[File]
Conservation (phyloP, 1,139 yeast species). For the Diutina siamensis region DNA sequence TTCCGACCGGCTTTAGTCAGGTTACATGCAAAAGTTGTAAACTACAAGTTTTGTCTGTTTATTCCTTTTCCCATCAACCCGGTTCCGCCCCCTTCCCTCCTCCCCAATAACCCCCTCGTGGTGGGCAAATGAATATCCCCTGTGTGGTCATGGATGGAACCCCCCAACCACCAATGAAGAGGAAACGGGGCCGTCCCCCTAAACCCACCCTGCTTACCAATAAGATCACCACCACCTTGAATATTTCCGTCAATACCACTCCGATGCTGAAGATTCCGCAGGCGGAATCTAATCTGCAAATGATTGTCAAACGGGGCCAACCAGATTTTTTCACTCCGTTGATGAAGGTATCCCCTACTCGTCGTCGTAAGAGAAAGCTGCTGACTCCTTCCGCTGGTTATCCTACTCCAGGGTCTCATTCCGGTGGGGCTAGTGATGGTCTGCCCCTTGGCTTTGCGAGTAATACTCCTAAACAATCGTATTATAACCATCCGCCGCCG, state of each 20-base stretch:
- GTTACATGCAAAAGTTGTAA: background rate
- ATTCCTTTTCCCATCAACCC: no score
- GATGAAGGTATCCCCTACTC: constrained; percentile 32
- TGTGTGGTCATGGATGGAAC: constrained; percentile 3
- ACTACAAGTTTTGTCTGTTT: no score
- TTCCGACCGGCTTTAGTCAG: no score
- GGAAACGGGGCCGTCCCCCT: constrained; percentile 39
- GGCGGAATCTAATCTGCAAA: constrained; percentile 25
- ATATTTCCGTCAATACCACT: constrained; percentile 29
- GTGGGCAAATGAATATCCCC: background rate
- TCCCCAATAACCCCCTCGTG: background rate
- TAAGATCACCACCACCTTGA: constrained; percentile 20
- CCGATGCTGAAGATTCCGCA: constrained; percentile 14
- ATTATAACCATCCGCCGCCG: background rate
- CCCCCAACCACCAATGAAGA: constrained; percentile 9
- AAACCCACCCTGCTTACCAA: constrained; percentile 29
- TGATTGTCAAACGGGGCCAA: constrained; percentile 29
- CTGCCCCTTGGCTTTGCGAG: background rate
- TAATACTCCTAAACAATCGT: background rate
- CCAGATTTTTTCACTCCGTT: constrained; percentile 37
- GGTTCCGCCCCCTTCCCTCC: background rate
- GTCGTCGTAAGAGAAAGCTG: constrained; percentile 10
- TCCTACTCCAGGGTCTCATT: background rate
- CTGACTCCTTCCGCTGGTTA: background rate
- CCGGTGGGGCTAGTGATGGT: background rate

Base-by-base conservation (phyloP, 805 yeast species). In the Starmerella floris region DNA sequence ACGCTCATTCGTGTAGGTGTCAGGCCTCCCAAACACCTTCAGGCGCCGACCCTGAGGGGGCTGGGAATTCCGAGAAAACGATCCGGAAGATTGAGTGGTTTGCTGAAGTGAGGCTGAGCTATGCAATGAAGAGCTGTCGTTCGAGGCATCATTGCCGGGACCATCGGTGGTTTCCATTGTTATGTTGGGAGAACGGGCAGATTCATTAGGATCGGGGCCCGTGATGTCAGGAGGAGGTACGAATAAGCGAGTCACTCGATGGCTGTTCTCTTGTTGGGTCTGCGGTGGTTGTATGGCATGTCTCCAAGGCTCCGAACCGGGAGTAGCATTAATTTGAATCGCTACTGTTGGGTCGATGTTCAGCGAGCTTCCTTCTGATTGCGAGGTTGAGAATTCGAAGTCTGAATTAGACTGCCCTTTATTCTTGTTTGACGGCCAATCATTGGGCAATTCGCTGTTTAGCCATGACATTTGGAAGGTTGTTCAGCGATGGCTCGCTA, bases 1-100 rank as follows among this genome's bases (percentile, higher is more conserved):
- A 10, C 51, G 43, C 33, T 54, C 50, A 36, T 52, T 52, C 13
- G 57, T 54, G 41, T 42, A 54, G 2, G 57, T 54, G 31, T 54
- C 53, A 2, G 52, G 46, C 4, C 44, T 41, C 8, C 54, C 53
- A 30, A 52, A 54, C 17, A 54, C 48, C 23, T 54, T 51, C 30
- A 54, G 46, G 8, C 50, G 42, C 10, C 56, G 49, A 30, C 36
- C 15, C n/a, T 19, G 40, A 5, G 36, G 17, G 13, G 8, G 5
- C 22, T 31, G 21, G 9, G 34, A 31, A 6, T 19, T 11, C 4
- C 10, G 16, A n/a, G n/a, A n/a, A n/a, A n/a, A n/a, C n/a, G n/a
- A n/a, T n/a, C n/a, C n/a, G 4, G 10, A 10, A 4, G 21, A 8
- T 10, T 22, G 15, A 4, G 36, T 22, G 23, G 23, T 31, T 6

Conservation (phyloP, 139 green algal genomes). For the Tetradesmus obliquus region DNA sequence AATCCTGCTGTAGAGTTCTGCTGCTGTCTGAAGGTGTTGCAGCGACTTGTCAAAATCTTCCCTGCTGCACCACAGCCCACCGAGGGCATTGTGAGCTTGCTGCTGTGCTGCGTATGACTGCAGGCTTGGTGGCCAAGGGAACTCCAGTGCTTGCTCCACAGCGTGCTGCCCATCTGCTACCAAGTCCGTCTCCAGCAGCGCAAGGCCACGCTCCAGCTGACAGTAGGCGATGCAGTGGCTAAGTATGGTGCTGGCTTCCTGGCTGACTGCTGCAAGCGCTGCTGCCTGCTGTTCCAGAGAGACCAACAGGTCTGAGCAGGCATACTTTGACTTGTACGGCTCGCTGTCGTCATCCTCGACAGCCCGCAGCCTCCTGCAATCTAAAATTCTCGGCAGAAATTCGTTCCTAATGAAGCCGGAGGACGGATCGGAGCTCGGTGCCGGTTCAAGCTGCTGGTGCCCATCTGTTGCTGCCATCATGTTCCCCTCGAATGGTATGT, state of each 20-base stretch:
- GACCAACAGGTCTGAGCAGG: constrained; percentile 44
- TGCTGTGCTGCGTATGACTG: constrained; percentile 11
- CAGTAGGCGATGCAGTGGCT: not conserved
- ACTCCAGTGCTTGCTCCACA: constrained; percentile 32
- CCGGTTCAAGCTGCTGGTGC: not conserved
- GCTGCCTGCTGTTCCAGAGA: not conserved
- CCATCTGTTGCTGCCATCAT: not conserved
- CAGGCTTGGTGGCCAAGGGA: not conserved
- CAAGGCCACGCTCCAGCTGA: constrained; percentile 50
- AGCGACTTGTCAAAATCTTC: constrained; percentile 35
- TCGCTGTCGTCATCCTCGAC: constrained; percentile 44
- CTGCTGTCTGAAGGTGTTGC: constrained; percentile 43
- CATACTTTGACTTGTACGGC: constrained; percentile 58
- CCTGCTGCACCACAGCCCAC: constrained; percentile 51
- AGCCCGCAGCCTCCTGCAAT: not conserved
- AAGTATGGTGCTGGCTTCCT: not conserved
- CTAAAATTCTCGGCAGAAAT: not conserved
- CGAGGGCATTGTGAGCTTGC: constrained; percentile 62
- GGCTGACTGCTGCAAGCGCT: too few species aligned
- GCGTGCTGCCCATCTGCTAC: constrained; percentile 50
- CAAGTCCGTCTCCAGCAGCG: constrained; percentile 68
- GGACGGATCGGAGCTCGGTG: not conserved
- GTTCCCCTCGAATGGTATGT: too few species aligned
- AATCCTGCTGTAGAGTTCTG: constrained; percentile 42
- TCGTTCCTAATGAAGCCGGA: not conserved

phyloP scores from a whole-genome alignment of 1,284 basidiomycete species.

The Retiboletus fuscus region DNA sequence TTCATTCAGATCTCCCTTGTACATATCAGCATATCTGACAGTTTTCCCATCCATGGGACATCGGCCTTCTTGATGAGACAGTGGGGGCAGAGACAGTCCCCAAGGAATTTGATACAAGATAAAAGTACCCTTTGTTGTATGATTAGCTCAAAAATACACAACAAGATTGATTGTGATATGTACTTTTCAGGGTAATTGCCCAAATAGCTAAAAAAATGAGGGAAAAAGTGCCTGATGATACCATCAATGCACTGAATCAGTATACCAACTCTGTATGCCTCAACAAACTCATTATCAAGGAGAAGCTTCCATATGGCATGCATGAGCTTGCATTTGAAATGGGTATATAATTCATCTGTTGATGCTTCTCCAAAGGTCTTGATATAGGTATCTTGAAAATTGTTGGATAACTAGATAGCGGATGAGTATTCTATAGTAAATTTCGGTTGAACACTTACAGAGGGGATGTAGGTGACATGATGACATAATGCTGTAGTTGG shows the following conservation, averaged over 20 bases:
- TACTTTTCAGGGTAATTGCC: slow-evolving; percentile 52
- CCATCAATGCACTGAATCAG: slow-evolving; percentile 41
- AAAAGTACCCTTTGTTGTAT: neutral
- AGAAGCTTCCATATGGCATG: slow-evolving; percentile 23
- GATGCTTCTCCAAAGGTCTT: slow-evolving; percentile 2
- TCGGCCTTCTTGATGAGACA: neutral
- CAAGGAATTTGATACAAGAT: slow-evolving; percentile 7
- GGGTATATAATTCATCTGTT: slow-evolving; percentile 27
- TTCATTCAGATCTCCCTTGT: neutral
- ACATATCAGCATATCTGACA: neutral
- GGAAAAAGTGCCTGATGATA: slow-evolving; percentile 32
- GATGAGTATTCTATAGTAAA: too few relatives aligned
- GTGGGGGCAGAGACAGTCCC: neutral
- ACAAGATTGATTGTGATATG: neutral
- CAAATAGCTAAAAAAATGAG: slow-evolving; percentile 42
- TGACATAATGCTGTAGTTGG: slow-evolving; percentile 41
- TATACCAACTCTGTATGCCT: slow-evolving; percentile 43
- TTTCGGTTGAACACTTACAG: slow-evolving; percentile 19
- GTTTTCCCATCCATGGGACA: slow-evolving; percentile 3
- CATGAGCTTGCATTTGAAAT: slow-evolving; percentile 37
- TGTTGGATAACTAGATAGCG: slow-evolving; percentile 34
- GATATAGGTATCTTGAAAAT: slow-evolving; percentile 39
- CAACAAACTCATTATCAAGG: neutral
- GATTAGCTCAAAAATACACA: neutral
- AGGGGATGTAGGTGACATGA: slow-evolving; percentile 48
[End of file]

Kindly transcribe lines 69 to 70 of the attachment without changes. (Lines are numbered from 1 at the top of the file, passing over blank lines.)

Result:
- AGAAGCTTCCATATGGCATG: slow-evolving; percentile 23
- GATGCTTCTCCAAAGGTCTT: slow-evolving; percentile 2